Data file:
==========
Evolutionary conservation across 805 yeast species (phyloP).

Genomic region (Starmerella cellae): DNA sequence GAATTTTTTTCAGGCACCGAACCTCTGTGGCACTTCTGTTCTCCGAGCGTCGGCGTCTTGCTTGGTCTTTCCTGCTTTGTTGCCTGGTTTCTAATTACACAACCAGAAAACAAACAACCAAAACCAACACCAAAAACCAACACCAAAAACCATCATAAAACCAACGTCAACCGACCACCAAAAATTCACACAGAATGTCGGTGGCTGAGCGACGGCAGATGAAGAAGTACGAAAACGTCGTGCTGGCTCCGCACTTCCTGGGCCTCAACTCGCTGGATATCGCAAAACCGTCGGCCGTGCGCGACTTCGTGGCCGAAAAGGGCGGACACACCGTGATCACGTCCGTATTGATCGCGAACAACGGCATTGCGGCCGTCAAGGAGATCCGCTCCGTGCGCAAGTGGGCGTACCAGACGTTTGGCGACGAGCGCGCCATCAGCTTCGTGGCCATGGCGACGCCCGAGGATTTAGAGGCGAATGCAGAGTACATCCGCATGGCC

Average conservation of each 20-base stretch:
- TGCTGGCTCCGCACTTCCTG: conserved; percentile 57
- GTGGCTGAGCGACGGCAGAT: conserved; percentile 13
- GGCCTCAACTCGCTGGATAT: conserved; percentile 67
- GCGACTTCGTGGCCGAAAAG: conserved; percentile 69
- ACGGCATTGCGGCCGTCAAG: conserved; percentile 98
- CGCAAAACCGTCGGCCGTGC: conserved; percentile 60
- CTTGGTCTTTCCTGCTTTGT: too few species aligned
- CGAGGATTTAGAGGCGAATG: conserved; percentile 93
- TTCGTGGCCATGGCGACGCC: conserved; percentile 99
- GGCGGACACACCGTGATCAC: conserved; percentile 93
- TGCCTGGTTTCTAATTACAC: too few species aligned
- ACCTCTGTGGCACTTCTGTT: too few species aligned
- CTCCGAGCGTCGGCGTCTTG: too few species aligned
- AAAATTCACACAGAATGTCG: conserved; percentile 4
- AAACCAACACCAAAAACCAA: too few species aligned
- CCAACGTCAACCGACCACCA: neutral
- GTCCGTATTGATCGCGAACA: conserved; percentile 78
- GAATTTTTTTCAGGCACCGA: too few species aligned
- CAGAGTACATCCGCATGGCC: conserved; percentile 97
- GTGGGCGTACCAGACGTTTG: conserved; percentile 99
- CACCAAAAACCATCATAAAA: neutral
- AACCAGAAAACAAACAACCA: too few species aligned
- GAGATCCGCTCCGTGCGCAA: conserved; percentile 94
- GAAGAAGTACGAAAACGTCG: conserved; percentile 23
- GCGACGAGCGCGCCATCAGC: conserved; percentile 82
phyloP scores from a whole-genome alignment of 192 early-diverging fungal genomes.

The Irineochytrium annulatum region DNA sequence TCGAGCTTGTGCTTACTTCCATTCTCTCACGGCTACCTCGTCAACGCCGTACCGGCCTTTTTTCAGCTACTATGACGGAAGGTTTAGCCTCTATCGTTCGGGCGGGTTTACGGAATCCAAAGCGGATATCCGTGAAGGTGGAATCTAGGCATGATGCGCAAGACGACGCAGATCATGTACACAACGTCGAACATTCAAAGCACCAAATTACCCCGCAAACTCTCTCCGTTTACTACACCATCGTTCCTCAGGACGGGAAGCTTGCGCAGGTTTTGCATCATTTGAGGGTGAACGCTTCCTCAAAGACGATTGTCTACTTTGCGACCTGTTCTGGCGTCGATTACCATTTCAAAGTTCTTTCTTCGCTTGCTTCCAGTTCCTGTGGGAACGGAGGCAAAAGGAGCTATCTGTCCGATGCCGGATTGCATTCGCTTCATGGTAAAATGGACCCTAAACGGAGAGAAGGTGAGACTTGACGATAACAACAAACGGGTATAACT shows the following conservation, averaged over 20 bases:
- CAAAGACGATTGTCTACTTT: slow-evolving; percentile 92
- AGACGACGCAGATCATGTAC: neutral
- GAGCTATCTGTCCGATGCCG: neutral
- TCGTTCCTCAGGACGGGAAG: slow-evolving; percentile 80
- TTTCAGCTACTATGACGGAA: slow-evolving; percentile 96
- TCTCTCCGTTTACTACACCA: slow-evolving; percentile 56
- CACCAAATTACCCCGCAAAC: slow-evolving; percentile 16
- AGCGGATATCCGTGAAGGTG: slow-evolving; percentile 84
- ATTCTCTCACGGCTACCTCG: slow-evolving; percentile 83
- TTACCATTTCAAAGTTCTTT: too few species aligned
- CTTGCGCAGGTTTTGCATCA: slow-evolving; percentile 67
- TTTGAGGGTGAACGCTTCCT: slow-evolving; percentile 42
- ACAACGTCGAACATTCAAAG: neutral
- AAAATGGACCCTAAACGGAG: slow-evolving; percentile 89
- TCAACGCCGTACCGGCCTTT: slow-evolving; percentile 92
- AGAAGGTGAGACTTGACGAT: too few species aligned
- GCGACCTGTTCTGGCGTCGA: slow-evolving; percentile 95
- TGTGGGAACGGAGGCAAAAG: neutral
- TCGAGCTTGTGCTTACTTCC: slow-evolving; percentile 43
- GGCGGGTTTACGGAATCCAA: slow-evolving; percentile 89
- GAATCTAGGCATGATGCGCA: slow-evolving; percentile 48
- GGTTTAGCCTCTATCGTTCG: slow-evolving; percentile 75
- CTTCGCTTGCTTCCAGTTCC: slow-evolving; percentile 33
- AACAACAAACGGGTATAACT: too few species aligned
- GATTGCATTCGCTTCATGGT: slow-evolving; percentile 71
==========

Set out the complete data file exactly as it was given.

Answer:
Evolutionary conservation across 805 yeast species (phyloP).

Genomic region (Starmerella cellae): DNA sequence GAATTTTTTTCAGGCACCGAACCTCTGTGGCACTTCTGTTCTCCGAGCGTCGGCGTCTTGCTTGGTCTTTCCTGCTTTGTTGCCTGGTTTCTAATTACACAACCAGAAAACAAACAACCAAAACCAACACCAAAAACCAACACCAAAAACCATCATAAAACCAACGTCAACCGACCACCAAAAATTCACACAGAATGTCGGTGGCTGAGCGACGGCAGATGAAGAAGTACGAAAACGTCGTGCTGGCTCCGCACTTCCTGGGCCTCAACTCGCTGGATATCGCAAAACCGTCGGCCGTGCGCGACTTCGTGGCCGAAAAGGGCGGACACACCGTGATCACGTCCGTATTGATCGCGAACAACGGCATTGCGGCCGTCAAGGAGATCCGCTCCGTGCGCAAGTGGGCGTACCAGACGTTTGGCGACGAGCGCGCCATCAGCTTCGTGGCCATGGCGACGCCCGAGGATTTAGAGGCGAATGCAGAGTACATCCGCATGGCC

Average conservation of each 20-base stretch:
- TGCTGGCTCCGCACTTCCTG: conserved; percentile 57
- GTGGCTGAGCGACGGCAGAT: conserved; percentile 13
- GGCCTCAACTCGCTGGATAT: conserved; percentile 67
- GCGACTTCGTGGCCGAAAAG: conserved; percentile 69
- ACGGCATTGCGGCCGTCAAG: conserved; percentile 98
- CGCAAAACCGTCGGCCGTGC: conserved; percentile 60
- CTTGGTCTTTCCTGCTTTGT: too few species aligned
- CGAGGATTTAGAGGCGAATG: conserved; percentile 93
- TTCGTGGCCATGGCGACGCC: conserved; percentile 99
- GGCGGACACACCGTGATCAC: conserved; percentile 93
- TGCCTGGTTTCTAATTACAC: too few species aligned
- ACCTCTGTGGCACTTCTGTT: too few species aligned
- CTCCGAGCGTCGGCGTCTTG: too few species aligned
- AAAATTCACACAGAATGTCG: conserved; percentile 4
- AAACCAACACCAAAAACCAA: too few species aligned
- CCAACGTCAACCGACCACCA: neutral
- GTCCGTATTGATCGCGAACA: conserved; percentile 78
- GAATTTTTTTCAGGCACCGA: too few species aligned
- CAGAGTACATCCGCATGGCC: conserved; percentile 97
- GTGGGCGTACCAGACGTTTG: conserved; percentile 99
- CACCAAAAACCATCATAAAA: neutral
- AACCAGAAAACAAACAACCA: too few species aligned
- GAGATCCGCTCCGTGCGCAA: conserved; percentile 94
- GAAGAAGTACGAAAACGTCG: conserved; percentile 23
- GCGACGAGCGCGCCATCAGC: conserved; percentile 82
phyloP scores from a whole-genome alignment of 192 early-diverging fungal genomes.

The Irineochytrium annulatum region DNA sequence TCGAGCTTGTGCTTACTTCCATTCTCTCACGGCTACCTCGTCAACGCCGTACCGGCCTTTTTTCAGCTACTATGACGGAAGGTTTAGCCTCTATCGTTCGGGCGGGTTTACGGAATCCAAAGCGGATATCCGTGAAGGTGGAATCTAGGCATGATGCGCAAGACGACGCAGATCATGTACACAACGTCGAACATTCAAAGCACCAAATTACCCCGCAAACTCTCTCCGTTTACTACACCATCGTTCCTCAGGACGGGAAGCTTGCGCAGGTTTTGCATCATTTGAGGGTGAACGCTTCCTCAAAGACGATTGTCTACTTTGCGACCTGTTCTGGCGTCGATTACCATTTCAAAGTTCTTTCTTCGCTTGCTTCCAGTTCCTGTGGGAACGGAGGCAAAAGGAGCTATCTGTCCGATGCCGGATTGCATTCGCTTCATGGTAAAATGGACCCTAAACGGAGAGAAGGTGAGACTTGACGATAACAACAAACGGGTATAACT shows the following conservation, averaged over 20 bases:
- CAAAGACGATTGTCTACTTT: slow-evolving; percentile 92
- AGACGACGCAGATCATGTAC: neutral
- GAGCTATCTGTCCGATGCCG: neutral
- TCGTTCCTCAGGACGGGAAG: slow-evolving; percentile 80
- TTTCAGCTACTATGACGGAA: slow-evolving; percentile 96
- TCTCTCCGTTTACTACACCA: slow-evolving; percentile 56
- CACCAAATTACCCCGCAAAC: slow-evolving; percentile 16
- AGCGGATATCCGTGAAGGTG: slow-evolving; percentile 84
- ATTCTCTCACGGCTACCTCG: slow-evolving; percentile 83
- TTACCATTTCAAAGTTCTTT: too few species aligned
- CTTGCGCAGGTTTTGCATCA: slow-evolving; percentile 67
- TTTGAGGGTGAACGCTTCCT: slow-evolving; percentile 42
- ACAACGTCGAACATTCAAAG: neutral
- AAAATGGACCCTAAACGGAG: slow-evolving; percentile 89
- TCAACGCCGTACCGGCCTTT: slow-evolving; percentile 92
- AGAAGGTGAGACTTGACGAT: too few species aligned
- GCGACCTGTTCTGGCGTCGA: slow-evolving; percentile 95
- TGTGGGAACGGAGGCAAAAG: neutral
- TCGAGCTTGTGCTTACTTCC: slow-evolving; percentile 43
- GGCGGGTTTACGGAATCCAA: slow-evolving; percentile 89
- GAATCTAGGCATGATGCGCA: slow-evolving; percentile 48
- GGTTTAGCCTCTATCGTTCG: slow-evolving; percentile 75
- CTTCGCTTGCTTCCAGTTCC: slow-evolving; percentile 33
- AACAACAAACGGGTATAACT: too few species aligned
- GATTGCATTCGCTTCATGGT: slow-evolving; percentile 71